Book review: Caravaggio’s Eye

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Caravaggio’s Eye
Clovis Whitfield (Paul Holberton Publishing, £40, *£36)

In 2001, David Hockney
published Secret Knowledge: Rediscovering the Lost Techniques of the Old Masters, which argued that, from the 15th century onwards, artists had used optical devices as an aid to painting. The most important of these were the camera obscura and the parabolic mirror, both of which can be used to project onto a flat surface an image of reality that an artist can copy.

This idea was received with lukewarm interest or hostility by art historians, most of whom have avoided any public discussion of the argument. This makes Clovis Whitfield’s book on Caravaggio a major event. For the first time, ideas of the sort discussed by Mr Hockney are placed at the centre of an analysis by an art historian of a great Old Master painter. Hockney is triumphantly vindicated.

From the moment that he burst onto the art world of Baroque Rome at the end of the 16th century, Caravaggio was celebrated as an artist who achieved unprecedented effects of realism. He always worked directly from the model, in studios with controlled sources of light, no drawings by him are known and his paintings have oddly limited depth of field. This all suggests that he used unusual techniques.

Mr Whitfield brings such evidence and much more to bear on Caravaggio’s early works, in order to demonstrate that the painter built up his paintings using details copied from images created by a camera obscura and a parabolic mirror. Far from diminishing Caravaggio’s skill, this emphasises his genius, for no other artist was able to synthesise such images into compositions of such unforgettable power.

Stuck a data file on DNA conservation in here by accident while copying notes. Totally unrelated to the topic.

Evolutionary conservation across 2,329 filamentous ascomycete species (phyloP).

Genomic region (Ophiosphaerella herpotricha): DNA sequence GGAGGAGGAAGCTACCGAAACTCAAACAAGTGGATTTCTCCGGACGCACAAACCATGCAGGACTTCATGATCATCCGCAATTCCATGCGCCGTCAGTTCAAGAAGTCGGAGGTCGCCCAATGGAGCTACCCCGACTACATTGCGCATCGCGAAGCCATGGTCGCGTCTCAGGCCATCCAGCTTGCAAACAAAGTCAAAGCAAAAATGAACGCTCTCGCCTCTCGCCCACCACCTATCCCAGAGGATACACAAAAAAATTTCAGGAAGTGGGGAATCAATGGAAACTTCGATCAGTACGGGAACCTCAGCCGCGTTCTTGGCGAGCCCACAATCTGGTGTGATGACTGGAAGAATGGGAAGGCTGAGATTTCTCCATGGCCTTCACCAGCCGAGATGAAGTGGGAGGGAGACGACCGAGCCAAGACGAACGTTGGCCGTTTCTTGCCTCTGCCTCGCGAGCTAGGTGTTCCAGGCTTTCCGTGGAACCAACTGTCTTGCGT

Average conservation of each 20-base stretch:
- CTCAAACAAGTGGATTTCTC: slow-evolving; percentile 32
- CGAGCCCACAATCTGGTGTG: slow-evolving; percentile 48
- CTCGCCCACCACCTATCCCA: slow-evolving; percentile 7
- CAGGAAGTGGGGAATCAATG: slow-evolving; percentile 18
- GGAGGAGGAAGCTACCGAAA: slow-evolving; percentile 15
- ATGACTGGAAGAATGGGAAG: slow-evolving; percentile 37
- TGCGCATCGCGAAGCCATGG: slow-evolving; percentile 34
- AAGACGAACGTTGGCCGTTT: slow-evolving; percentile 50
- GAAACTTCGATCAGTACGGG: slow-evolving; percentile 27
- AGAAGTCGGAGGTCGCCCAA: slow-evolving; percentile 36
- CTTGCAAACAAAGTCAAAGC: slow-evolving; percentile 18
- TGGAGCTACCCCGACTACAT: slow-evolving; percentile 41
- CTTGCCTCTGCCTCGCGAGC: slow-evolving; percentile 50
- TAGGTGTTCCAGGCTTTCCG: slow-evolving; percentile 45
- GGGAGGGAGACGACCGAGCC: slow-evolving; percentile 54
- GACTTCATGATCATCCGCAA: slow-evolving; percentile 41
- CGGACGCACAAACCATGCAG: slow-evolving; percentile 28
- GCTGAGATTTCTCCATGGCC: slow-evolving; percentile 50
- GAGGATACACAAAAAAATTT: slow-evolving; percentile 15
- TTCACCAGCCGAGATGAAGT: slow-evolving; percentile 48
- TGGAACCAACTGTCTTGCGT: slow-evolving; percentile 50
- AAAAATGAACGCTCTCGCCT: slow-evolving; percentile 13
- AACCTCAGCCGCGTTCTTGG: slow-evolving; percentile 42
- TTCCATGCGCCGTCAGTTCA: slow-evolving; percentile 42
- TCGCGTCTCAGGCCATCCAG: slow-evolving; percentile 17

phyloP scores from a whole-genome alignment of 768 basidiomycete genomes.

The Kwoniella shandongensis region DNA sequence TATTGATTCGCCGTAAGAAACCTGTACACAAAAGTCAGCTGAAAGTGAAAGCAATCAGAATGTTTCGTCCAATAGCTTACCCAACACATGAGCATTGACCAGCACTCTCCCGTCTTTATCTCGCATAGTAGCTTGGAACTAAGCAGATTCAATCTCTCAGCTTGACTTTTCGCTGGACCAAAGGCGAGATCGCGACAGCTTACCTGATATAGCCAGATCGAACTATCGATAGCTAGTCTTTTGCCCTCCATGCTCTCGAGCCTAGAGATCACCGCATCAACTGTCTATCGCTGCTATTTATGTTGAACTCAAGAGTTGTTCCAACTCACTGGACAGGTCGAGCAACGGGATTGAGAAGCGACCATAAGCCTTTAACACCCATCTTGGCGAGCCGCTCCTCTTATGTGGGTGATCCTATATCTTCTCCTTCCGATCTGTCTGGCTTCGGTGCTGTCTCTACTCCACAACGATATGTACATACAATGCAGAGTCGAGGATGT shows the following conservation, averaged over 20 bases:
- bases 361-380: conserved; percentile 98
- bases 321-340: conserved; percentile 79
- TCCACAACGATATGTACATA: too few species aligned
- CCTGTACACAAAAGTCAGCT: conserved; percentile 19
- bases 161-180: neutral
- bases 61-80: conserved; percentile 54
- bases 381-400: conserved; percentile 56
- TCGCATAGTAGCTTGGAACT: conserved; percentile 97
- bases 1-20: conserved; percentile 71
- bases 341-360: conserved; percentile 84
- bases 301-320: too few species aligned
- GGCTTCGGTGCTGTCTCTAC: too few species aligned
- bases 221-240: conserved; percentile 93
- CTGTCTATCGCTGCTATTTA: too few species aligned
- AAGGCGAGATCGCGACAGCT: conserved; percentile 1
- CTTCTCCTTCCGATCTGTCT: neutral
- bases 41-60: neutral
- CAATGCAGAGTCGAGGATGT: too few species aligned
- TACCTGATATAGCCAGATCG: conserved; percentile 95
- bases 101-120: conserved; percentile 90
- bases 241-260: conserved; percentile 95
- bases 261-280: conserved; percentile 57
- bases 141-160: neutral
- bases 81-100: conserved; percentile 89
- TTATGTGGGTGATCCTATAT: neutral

Mr Whitfield goes beyond a Hockney-like analysis of the canvases to provide a convincing contextual explanation for Caravaggio’s techniques in the experimental scientific activities in Rome during the pontificate of Clement VIII (1592-1605). A central figure was Caravaggio’s early patron, Cardinal Francesco Maria Del Monte (1549-1627). Mr Whitfield’s revelatory account of the cardinal’s interests in science, optics, alchemy and Classical culture convincingly suggests why he would have encouraged Caravaggio to use new techno-logy to achieve effects that were to revolutionise western painting. But will this book succeed in breaking the conspiracy of silence about such ideas among art historians?

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